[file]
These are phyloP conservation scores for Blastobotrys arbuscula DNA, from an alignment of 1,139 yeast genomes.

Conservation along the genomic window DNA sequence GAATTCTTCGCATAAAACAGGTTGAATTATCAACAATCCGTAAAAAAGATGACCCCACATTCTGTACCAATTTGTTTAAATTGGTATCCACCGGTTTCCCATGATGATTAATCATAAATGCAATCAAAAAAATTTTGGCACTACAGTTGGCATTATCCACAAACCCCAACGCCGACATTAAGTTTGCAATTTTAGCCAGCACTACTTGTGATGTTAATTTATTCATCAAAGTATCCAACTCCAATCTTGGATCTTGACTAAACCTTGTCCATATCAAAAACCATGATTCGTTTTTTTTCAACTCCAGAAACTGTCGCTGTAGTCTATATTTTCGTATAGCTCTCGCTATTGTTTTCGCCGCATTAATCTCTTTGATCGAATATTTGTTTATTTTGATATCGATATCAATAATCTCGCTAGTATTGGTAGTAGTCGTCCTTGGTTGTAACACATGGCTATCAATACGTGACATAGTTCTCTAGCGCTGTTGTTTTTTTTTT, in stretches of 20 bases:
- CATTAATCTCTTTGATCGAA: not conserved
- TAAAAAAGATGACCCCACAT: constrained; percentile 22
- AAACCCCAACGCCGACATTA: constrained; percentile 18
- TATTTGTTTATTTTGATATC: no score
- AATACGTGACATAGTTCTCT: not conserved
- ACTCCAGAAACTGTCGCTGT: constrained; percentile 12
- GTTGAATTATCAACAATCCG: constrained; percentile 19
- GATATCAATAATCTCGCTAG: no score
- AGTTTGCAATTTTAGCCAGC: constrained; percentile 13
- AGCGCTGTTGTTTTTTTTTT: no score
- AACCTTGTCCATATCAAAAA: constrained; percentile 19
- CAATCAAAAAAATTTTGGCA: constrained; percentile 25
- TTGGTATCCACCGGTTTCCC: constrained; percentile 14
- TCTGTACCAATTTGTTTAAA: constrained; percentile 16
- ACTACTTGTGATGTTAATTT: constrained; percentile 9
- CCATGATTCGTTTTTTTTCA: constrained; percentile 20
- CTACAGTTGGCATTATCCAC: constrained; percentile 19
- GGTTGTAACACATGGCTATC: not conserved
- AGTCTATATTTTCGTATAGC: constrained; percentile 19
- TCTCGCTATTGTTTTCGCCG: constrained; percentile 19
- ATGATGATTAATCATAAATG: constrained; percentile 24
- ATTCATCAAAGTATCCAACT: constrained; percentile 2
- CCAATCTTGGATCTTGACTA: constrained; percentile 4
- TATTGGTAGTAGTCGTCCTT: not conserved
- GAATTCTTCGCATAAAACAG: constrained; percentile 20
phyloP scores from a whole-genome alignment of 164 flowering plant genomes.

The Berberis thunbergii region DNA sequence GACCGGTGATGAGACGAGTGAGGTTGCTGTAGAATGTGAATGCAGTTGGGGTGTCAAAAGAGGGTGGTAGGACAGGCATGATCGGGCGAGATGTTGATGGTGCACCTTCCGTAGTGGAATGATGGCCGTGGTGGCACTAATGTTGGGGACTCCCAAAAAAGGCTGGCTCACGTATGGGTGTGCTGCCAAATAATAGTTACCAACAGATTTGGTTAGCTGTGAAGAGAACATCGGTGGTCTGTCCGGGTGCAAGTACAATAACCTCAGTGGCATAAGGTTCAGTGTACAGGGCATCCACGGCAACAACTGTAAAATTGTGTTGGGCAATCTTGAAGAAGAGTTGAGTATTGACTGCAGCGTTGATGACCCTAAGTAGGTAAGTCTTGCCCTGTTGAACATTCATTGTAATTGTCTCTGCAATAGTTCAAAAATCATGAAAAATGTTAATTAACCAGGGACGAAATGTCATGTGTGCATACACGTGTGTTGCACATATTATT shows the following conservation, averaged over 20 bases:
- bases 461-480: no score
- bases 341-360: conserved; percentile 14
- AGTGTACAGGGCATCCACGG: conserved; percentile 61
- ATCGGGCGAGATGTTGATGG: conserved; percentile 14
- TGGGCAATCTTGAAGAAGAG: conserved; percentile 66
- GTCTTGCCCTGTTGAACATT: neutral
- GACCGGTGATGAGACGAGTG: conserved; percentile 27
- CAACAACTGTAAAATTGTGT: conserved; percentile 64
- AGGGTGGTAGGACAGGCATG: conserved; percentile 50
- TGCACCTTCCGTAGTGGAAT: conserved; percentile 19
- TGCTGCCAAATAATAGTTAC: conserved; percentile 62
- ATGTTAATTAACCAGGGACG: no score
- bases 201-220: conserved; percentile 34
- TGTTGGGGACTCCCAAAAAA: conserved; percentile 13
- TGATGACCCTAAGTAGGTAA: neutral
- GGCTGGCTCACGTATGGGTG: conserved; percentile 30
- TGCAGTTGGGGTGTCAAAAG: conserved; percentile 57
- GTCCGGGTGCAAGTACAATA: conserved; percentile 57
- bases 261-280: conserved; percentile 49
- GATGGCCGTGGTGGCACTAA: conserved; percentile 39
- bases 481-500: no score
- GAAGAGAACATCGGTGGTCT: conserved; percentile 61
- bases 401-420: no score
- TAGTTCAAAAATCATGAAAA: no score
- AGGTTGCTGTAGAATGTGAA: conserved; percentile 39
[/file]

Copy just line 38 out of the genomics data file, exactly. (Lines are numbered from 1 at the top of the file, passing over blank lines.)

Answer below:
- AGGGTGGTAGGACAGGCATG: conserved; percentile 50